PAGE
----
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Supreme Court Rules On Patents

High court eases standard for determining whether an invention is obvious

by Susan R. Morrissey
May 7, 2007 | A version of this story appeared in Volume 85, Issue 19

Credit: Steve Petteway, Collection of the Supreme Court of the U.S.
The Supreme Court ruled unanimously to change the standard of obviousness for patents.
Credit: Steve Petteway, Collection of the Supreme Court of the U.S.
The Supreme Court ruled unanimously to change the standard of obviousness for patents.

THE U.S. SUPREME COURT issued a ruling on April 30 that may make patenting new inventions and defending existing patents more difficult in all fields, including chemistry-related areas. The unanimous decision relaxes the standard used by the Patent & Trademark Office (PTO) and the courts to determine whether an invention is obvious and therefore not patentable.

"For the chemical, pharmaceutical, and biotechnology industries, the ruling is a step backward," patent attorney Charles E. Miller, a partner at the law firm of Dickstein Shapiro, tells C&EN.

For example, he says, a researcher may patent a racemic mixture with some desirable activity and later purify the active isomer. Patenting that single compound under the latest Supreme Court standard will become more difficult because isolation of the single isomer could now be considered an obvious next step.

The case before the court, KSR International Co. v. Teleflex Inc., centered on whether the U.S. Court of Appeals for the Federal Circuit—the court that hears all patent appeals—applied the correct standard to determine whether a patented invention was valid. The case involved a patent held by Teleflex for an adjustable gas pedal with an electronic sensor. KSR challenged the patent on the grounds that the work covered was obvious in that it simply combined elements from existing patents.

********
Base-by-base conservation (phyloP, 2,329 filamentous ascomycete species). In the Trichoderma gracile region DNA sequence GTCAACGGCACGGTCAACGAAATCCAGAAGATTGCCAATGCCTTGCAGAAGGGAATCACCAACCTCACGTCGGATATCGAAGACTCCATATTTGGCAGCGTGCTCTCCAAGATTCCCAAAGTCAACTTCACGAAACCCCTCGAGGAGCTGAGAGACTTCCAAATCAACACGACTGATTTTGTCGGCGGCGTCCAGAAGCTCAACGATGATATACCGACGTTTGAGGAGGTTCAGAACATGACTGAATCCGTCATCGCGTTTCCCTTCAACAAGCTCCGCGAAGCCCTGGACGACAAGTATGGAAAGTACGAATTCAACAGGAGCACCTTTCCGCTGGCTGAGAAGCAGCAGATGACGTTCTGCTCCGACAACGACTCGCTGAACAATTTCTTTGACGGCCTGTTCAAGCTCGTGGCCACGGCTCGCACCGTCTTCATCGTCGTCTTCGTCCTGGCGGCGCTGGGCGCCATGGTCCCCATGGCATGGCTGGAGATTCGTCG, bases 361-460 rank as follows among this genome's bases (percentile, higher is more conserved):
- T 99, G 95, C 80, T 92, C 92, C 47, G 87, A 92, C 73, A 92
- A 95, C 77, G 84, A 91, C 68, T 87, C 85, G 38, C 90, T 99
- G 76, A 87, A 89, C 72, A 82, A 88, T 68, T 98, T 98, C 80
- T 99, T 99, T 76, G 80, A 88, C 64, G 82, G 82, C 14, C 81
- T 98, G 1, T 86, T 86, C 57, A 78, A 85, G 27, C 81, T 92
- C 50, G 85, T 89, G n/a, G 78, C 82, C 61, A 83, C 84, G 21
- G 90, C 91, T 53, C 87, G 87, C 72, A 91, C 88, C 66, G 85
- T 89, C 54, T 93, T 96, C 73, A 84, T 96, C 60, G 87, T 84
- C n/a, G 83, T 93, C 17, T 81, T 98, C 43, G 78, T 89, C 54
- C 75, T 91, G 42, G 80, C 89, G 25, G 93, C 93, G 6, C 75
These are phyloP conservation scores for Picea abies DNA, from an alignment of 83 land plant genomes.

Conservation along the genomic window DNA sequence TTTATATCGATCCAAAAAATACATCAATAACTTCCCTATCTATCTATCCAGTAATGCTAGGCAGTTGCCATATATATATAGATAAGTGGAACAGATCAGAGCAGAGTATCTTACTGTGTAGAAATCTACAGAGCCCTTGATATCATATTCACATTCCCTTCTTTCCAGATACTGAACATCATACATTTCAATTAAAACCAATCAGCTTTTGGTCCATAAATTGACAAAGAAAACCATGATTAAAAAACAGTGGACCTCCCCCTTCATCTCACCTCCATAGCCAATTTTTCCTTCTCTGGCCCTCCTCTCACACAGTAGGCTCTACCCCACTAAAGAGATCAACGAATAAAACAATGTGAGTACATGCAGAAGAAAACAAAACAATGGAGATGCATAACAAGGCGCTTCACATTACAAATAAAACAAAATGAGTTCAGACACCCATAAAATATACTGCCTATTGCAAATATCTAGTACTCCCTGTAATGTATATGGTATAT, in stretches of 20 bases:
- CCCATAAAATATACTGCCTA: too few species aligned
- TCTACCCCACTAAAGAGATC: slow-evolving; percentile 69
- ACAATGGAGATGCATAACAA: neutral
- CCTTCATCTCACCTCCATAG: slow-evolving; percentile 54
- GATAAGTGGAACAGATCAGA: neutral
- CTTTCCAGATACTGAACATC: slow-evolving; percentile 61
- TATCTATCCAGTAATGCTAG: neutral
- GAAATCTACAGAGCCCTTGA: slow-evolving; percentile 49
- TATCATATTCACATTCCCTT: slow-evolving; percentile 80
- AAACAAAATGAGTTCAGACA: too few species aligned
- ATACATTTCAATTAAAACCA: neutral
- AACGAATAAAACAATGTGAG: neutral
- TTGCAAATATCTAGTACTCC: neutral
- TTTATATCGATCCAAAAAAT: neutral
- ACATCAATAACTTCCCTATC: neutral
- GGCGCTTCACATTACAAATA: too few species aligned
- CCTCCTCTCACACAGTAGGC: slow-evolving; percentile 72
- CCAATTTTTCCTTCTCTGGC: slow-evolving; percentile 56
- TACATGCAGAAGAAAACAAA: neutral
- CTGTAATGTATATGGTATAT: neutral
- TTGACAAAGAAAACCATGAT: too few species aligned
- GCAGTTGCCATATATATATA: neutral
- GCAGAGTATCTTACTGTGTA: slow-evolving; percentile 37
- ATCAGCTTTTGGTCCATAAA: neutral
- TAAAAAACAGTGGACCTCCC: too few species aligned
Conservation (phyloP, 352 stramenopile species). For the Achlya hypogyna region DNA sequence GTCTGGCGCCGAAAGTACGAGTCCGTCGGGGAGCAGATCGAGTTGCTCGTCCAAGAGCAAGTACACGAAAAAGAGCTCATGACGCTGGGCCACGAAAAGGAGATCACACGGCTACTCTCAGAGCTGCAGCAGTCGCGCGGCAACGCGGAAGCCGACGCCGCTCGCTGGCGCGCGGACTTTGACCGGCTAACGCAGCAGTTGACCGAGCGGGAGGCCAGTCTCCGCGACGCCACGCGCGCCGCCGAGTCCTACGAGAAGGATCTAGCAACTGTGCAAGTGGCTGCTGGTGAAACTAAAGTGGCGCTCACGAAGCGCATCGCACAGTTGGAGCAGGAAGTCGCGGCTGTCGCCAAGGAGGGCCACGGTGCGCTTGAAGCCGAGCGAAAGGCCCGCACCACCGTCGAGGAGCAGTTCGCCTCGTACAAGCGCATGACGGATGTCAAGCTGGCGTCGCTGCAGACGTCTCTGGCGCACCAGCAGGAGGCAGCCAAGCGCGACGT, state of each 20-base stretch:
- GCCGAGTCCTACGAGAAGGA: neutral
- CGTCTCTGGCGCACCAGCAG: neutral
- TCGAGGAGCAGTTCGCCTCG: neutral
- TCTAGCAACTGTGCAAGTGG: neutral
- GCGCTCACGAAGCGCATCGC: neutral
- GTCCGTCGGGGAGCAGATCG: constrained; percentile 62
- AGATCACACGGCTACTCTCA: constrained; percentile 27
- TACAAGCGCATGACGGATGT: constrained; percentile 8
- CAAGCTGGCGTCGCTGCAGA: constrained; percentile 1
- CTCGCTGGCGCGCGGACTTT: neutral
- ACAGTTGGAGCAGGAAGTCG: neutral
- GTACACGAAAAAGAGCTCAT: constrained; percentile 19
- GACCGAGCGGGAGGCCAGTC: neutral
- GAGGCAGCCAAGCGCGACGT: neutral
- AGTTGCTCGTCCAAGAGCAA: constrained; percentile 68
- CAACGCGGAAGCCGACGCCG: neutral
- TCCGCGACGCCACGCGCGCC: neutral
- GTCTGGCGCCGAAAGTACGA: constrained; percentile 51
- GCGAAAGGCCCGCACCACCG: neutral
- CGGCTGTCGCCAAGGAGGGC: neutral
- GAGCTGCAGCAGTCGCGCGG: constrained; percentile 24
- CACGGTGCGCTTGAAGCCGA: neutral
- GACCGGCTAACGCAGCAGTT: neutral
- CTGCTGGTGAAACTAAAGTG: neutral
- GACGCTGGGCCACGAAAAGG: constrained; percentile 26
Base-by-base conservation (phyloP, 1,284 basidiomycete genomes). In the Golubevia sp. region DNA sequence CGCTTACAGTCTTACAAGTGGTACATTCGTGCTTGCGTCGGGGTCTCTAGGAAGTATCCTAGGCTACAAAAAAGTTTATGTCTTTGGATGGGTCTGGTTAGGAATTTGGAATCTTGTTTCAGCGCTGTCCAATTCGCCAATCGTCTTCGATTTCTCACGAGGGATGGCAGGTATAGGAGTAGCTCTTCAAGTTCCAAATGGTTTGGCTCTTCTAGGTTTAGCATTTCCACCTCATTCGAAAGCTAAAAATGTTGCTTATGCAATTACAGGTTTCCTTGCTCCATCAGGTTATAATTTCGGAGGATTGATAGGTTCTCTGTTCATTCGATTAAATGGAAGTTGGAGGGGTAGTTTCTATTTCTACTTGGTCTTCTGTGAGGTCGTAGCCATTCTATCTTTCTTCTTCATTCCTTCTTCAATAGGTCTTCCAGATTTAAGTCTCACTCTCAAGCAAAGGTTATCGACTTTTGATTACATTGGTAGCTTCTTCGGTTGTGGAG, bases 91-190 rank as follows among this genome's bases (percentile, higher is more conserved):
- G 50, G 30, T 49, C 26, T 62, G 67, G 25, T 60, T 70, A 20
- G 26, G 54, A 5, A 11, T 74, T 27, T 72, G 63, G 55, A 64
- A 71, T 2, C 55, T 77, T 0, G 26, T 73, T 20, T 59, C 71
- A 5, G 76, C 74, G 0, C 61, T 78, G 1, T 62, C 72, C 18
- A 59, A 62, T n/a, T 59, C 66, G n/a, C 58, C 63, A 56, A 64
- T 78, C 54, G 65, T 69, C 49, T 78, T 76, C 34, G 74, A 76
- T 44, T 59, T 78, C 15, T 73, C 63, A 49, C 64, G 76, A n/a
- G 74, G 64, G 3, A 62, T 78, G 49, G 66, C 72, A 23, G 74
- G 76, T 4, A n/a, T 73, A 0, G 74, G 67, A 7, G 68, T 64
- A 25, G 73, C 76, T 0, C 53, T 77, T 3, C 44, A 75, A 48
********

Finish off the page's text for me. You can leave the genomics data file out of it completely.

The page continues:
Although a lower court agreed with KSR and found the patent to be invalid, the Federal Circuit reversed the decision on appeal because it did not find any evidence that the prior references taught, suggested, or motivated such a combination of elements. This teaching, suggestion, or motivation (TSM) test for obviousness has been used by the Federal Circuit for more than two decades.

In the KSR case, "the Supreme Court held that the Federal Circuit had been too strict with its application of the TSM test," explains Ben M. Davidson, a partner at the Howrey law firm. According to the ruling, he says, the high court found that the Federal Circuit had turned a helpful insight that is the TSM test into a "rigid and mandatory formula."

Under the ruling, courts must now consider factors such as market forces and design incentives when assessing whether work is obvious, in addition to the TSM test. The ruling also instructs courts to consider whether the work would be obvious for someone skilled in the field to try on the basis of prior references.

"Although the technology in the KSR case was relatively straightforward and predictable," Davidson says, the ruling "may have far-reaching implications for companies in all fields, including pharmaceutical and biotechnology fields." He explains that the ruling may increase the likelihood that PTO examiners will reject patent applications as obvious on the basis of "a combination of chemicals, biologicals, and techniques known to those skilled in the art."

Concern about how this decision will affect PTO is shared by Robert M. Abrahamsen, a shareholder at the law firm of Wolf Greenfield. "The decision may embolden patent examiners at the patent office to make rejections that they might not have otherwise made," he says.

In the long run, however, Abrahamsen isn't worried about the impacts of this ruling. "The opinion seemed to focus predominantly on predictable situations where you have combinations of known elements with expected results," he notes, adding that for areas like chemistry and drug development, which are considered unpredictable arts, the likelihood of this ruling having a significant impact is even more remote.


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